Our son says his sense is that there is no sentiment among the library trustees or staff members to allow firearms in the building, although some express sensible gun rights beliefs. Despite the general feeling that guns and the library are not a good mix, there is no legal way to ban weapon carriers.

But hold on, pardners--the strange law that allows guns in Michigan libraries may be balanced by another strange law that could scare weapons carriers away, just as anti-control people claim they frighten criminals by carrying guns indiscriminately.

Michigan has a "hold your ground" law similar to the Florida statute applied to exonerate an adult who killed a teenager by claiming the kid posed a threat to the shooter. Our law says you do not have to attempt to flee if you or those you are caring for feel seriously threatened by another person or persons. You can confront interlopers and shoot to kill in your defense if you believe it is justified.

Therefore, nothing appears to prevent geezers like me who have working knowledge of how weapons operate from becoming defenders of the library. We could get concealed carry permits and share shifts at Ransom with our pistols close at hand but hidden. If anyone frightened us or any library patron by approaching with a firearm in plain sight, we could feel free to respond with a few bullets placed to do them maximum damage.

It should be easy to recruit geezers with reputations as solid citizens to spend a little time protecting children and other patrons of public libraries. What court would convict them of anything after they merely were standing their ground when they gunned down a younger armed malcontent who had little standing in the community?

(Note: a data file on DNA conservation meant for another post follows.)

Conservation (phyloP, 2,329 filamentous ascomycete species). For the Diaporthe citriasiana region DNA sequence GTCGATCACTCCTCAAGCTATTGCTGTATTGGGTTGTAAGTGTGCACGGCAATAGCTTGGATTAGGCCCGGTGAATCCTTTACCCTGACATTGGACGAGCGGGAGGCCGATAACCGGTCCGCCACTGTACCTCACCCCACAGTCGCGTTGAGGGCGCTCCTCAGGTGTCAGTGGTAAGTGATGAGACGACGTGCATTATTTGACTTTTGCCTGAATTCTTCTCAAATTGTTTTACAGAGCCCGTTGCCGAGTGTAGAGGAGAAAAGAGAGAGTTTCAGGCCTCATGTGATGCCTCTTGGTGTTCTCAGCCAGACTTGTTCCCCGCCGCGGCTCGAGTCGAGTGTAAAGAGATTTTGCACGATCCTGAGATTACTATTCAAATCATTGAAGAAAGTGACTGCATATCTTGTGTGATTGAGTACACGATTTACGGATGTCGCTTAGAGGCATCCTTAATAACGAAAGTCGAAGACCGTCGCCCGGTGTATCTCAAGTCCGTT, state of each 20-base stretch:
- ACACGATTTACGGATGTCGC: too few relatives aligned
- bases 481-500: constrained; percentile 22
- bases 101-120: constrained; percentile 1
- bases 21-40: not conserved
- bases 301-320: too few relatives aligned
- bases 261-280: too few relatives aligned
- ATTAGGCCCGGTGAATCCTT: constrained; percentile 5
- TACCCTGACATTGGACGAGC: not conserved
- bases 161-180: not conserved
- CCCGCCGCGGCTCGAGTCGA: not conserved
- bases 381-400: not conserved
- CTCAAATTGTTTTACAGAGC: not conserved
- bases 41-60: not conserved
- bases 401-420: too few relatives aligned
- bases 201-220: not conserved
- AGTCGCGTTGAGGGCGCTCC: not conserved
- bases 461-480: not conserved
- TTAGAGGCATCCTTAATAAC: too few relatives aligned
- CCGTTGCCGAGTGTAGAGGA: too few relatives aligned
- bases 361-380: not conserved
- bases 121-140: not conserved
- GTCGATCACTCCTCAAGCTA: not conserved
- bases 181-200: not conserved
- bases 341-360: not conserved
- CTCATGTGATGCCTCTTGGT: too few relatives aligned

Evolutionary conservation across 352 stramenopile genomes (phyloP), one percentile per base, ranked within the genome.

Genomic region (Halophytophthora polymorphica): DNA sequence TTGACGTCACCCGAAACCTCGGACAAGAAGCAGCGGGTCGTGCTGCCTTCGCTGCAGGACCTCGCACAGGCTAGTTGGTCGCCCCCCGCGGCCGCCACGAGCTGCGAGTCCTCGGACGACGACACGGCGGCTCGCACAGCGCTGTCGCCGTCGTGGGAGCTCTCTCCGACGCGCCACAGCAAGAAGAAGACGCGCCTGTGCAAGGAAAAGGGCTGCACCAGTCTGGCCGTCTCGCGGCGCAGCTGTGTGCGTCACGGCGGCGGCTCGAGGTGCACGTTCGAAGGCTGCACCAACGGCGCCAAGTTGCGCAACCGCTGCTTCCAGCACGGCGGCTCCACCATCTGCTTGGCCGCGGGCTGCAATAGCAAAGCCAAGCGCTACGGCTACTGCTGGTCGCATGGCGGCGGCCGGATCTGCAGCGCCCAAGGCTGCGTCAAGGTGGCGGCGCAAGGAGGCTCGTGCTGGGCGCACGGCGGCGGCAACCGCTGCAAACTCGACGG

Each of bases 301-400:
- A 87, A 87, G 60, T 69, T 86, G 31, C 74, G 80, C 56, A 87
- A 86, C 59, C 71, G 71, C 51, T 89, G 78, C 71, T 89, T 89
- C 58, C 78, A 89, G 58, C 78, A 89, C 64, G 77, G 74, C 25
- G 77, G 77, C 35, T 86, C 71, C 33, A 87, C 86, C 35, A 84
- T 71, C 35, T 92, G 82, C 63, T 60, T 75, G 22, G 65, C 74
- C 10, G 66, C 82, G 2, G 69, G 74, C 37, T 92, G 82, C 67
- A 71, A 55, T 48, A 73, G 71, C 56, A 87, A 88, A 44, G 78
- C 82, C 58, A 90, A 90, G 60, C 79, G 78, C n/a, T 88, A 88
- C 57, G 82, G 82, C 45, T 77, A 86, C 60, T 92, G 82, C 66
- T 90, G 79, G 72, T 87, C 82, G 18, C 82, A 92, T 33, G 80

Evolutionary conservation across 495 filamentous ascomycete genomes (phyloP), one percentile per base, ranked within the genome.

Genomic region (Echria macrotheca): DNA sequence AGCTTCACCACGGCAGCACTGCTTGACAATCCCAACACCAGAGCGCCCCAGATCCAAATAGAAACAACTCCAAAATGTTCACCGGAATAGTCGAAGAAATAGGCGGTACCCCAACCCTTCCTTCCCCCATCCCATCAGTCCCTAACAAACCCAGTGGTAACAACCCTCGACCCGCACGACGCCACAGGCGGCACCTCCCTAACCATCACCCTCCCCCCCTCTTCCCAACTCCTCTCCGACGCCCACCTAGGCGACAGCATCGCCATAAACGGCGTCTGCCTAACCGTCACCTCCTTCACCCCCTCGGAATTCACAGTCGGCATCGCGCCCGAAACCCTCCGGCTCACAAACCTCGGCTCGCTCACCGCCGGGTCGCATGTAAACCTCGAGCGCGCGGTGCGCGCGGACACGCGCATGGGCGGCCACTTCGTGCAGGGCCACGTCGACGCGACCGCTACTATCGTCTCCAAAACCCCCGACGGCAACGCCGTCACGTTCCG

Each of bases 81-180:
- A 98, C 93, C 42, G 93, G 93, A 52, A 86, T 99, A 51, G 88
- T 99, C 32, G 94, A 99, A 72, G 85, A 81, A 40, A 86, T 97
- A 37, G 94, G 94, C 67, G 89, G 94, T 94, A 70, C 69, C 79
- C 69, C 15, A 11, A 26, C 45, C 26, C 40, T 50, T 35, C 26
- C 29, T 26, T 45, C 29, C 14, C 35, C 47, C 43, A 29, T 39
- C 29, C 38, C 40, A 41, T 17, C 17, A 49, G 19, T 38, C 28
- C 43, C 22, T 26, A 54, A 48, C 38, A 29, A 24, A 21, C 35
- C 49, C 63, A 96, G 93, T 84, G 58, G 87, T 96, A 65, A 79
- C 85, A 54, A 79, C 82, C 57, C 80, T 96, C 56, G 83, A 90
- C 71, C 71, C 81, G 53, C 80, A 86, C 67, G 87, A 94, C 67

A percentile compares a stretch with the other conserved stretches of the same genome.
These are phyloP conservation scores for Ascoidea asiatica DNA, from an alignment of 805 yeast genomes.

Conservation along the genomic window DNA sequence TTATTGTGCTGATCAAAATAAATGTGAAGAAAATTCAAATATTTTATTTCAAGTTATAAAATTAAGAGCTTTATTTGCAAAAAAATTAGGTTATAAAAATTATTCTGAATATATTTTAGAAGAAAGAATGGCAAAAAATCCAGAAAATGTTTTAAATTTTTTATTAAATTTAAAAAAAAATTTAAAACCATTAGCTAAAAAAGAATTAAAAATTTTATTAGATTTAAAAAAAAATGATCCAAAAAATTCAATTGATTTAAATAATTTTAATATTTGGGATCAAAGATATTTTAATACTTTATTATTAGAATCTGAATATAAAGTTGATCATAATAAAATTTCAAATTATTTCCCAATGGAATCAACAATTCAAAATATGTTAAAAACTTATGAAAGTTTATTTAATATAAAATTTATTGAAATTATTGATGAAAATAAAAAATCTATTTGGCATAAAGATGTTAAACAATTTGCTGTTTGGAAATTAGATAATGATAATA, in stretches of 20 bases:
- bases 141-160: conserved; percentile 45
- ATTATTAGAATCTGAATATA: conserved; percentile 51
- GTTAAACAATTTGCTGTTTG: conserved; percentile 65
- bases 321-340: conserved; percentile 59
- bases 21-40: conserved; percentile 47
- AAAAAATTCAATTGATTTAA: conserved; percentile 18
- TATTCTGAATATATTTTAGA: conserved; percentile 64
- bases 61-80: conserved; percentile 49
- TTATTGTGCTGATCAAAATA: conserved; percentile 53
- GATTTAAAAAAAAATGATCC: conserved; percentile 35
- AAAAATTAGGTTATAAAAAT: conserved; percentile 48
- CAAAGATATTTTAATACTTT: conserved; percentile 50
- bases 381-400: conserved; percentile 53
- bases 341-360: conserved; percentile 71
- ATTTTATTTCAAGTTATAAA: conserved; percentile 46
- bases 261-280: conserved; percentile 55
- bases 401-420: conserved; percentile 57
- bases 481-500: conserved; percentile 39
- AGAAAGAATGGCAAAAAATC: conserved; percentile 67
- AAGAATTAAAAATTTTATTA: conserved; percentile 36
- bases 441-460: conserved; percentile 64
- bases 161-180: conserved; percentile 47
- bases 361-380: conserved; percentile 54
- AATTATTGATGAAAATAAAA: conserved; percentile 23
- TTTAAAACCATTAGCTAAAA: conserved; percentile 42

Of course, I would never encourage anyone to resort to such violent activity. But, some concerned geezers may also have looked into the pertinent laws and already formed  "library anti-militias." Think about that, open carry exhibitionists. Does the prospect of being greeted by a barrage of bullets make you shake a little in your jackboots? Well, good. Stay out of our libraries, they should be peaceful places.


Tom Sightings said...

Yikes! Don't know whether to laugh or cry. said...

I just got into a discussion with a WI cousin (retired police - AZ) who thinks we should have no restrictions on guns. Gun haters ( he says) invented the words assault weapon. I stopped arguing with him after a while. These people are very extreme and need to be regulated.

I reminded Paul(cousin) that our ancestors were farmers with rifles who as members of militias fought British regulars in the War of Independence. No one could foresee the advent of what passes for 'guns' today.

Several members of my family, including my daughter own pistols for target shooting. My SIL owns a gun he uses to slaughter hogs on his free range farm. Not my cup of tea, but I would defend his right to kill meat animals in what is a comparatively humane manner.

Dick Klade said...

Dianne . . . I have no problems at all about responsible people using appropriate guns for hunting, target shooting, and special situations such as your son-in-law's business. Beyond that, our firearm controls are terribly inadequate and relaxing them rather than strengthening them, which is what is happening in most places, is absolutely ridiculous.

PiedType said...

I've ranted on this subject 'til I'm blue in the face. All the laws are written to allow gun carriers almost unlimited freedom. None are written with an eye to keeping the rest of us free and safe from those guns, free of the anxiety of not knowing whether that gun is being carried by a good guy or a bad guy. I can't imagine anything much more unnerving than walking into a local supermarket or theater or mall and seeing some guy walking around with a gun on his hip or rifle on his shoulder -- and no uniform of any kind. Those gun owners love to talk about how responsible they are, while deliberately, knowingly, and unnecessarily causing anxiety to the rest of us -- and then they blame us for feeling that way. That's not responsible behavior.

The Founding Fathers, wise as they were, were not prescient enough to include in the Bill of Rights the right to be free of guns. They did not codify the non-gun owner's rights as they did the gun owner's rights. And now we're paying for it.

Anonymous said...

As a 'Brit' living in a country which is a "gun free zone" (Well, Almost), I can only say .. Un-bloody-believable !